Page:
Copyright Law & Economics in the Copyright Directive: Is the Droit D'Auteur Passe?
International Review of Intellectual Property and Competition Law, pp. 603-638, 2004
28 Pages Posted: 12 Sep 2003
In continental Europe, copyright law is traditionally viewed as a so-called 'natural' right - briefly put: it is simply right for the author to enjoy the fruits of his labor. However, socio-economic considerations are becoming more in important in European copyright doctrine. One reason for this tendency is that more and more copyright matters are regulated at the EU level and that the European regulator explicitly adheres to the economic rationale for copyright law.
In this contribution, it is investigated what the apparent economic policy goals are of the EU Copyright Directive of 2001 - which is by far the most ambitious piece of EU legislation in the area of copyright to date. The purpose of this article is not to set-out new, cutting-edge economic theories on copyright law, but merely to analyze what the explicit and implicit aim of the Directive is and to explore what, according to standard, mainstream and widely known economic theory, will be the likely result of the new regulations on copyright law. Will the Copyright Directive succeed in achieving its apparent goals? What does economic theory predict about its impact?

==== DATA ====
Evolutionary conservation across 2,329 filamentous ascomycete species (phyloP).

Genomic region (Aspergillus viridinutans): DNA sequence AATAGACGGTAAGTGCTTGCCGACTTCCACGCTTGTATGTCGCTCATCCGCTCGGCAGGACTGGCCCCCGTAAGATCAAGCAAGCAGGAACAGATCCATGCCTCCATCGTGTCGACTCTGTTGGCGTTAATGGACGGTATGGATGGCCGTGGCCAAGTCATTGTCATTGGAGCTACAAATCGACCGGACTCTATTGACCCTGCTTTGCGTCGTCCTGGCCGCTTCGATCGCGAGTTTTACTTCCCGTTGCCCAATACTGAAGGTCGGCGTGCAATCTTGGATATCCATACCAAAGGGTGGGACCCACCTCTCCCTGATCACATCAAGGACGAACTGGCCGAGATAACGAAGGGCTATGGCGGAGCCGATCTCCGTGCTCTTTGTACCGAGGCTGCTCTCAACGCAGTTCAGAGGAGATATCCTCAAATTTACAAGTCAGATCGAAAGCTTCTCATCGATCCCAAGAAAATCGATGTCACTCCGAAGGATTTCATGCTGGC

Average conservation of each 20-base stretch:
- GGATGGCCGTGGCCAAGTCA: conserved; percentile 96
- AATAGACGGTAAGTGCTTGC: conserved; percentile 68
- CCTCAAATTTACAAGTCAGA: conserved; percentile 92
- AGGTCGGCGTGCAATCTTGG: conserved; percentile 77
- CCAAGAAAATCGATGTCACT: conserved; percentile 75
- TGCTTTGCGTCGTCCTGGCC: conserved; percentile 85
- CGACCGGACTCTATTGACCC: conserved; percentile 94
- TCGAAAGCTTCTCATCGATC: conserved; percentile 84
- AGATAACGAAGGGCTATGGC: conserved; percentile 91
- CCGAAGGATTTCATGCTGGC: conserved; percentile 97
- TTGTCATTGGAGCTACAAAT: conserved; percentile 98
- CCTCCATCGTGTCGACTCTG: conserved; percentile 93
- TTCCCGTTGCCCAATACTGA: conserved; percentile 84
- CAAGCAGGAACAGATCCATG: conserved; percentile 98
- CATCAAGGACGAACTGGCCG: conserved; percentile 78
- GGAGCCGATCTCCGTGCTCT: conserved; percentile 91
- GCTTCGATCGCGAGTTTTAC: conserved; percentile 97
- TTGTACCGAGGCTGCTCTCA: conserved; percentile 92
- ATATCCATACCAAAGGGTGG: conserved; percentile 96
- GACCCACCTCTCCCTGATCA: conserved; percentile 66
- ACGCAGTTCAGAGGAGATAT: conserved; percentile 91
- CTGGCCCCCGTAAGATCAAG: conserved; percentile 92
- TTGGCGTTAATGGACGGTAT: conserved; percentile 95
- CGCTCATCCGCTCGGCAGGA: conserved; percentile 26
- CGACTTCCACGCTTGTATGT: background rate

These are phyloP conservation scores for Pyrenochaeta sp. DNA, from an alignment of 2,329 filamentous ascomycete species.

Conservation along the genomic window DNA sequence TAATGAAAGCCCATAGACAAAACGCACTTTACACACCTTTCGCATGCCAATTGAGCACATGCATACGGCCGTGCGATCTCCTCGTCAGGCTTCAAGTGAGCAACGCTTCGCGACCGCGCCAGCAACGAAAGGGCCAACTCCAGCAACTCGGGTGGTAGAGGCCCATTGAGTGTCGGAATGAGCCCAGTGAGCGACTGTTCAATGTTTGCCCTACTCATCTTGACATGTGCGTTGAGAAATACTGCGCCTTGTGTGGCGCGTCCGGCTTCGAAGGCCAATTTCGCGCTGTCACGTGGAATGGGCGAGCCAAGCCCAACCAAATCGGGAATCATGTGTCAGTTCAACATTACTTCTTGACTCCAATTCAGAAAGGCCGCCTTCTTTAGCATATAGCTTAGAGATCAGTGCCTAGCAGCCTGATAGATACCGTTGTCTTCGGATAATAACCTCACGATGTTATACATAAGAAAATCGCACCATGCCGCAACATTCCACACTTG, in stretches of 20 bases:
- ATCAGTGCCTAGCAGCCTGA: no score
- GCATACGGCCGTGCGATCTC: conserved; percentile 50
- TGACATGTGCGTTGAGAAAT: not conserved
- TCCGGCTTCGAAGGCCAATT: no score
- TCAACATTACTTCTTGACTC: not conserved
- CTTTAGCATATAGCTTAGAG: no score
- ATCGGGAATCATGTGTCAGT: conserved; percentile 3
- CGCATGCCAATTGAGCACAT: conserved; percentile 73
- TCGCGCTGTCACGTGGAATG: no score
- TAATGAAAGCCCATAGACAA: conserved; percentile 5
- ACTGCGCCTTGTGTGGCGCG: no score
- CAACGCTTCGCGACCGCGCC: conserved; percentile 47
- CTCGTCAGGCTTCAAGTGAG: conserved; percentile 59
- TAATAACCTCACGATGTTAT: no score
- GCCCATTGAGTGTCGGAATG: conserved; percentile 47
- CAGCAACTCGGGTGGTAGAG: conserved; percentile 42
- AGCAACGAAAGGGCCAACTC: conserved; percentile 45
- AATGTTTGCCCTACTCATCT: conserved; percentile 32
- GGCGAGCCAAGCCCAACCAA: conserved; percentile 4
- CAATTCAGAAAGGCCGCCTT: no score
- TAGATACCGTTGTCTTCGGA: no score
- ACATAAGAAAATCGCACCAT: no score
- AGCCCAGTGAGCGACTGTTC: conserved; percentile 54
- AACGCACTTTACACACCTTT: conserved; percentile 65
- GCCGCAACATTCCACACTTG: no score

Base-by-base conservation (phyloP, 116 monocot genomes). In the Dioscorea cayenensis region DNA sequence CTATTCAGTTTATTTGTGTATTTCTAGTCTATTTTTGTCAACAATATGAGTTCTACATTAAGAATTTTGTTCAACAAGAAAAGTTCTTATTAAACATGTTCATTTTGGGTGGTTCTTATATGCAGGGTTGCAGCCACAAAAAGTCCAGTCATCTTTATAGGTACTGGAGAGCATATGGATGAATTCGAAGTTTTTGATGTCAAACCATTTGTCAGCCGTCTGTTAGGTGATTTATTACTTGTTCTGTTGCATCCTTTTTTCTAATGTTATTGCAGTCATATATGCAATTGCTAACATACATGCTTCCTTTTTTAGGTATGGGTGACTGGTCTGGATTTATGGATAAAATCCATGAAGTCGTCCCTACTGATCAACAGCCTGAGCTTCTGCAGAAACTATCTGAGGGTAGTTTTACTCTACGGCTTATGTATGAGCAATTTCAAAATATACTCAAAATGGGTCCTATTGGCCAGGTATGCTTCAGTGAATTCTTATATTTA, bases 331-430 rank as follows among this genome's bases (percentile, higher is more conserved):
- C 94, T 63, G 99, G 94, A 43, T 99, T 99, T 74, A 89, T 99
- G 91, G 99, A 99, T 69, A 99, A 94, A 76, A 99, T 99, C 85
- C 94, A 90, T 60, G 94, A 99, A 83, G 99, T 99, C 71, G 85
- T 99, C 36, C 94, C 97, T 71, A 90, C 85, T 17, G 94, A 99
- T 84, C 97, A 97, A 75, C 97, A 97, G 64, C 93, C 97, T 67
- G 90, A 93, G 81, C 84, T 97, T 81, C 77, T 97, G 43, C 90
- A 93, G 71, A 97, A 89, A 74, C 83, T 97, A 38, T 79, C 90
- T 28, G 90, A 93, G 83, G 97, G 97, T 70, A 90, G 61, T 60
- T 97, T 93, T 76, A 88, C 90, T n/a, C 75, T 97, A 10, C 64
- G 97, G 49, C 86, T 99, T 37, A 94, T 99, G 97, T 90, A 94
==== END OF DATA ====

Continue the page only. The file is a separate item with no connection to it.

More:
The emphasis is on the most important and controversial changes that the Copyright Directive brings about. These are the introduction of a right of temporary reproduction, the limiting of the exhaustion of copyright, the abolishing of remuneration rights and, last but certainly not least, the broad protection of technological measures - i.e. DRM systems. The article concludes that the Directive appears to be based on a great belief in the beneficial effects of granting property rights in information products and in the ability of the market mechanism to achieve an optimal result. However, it may well be argued that apparent faith in the 'invisible hand' of the market is unjustified. Particularly, the public good character of information products is not taken into account. Moreover, the provisions of the Directive may hinder competition to a further extent than copyright traditionally did, which could have an undesirable result as well. Additionally, the apparent reliance on market forces to match the demand for uses with the offered technological usage restrictions may be unsubstantiated. There may be valid arguments for limiting the freedom of contract and the freedom to block any information usage technologically.
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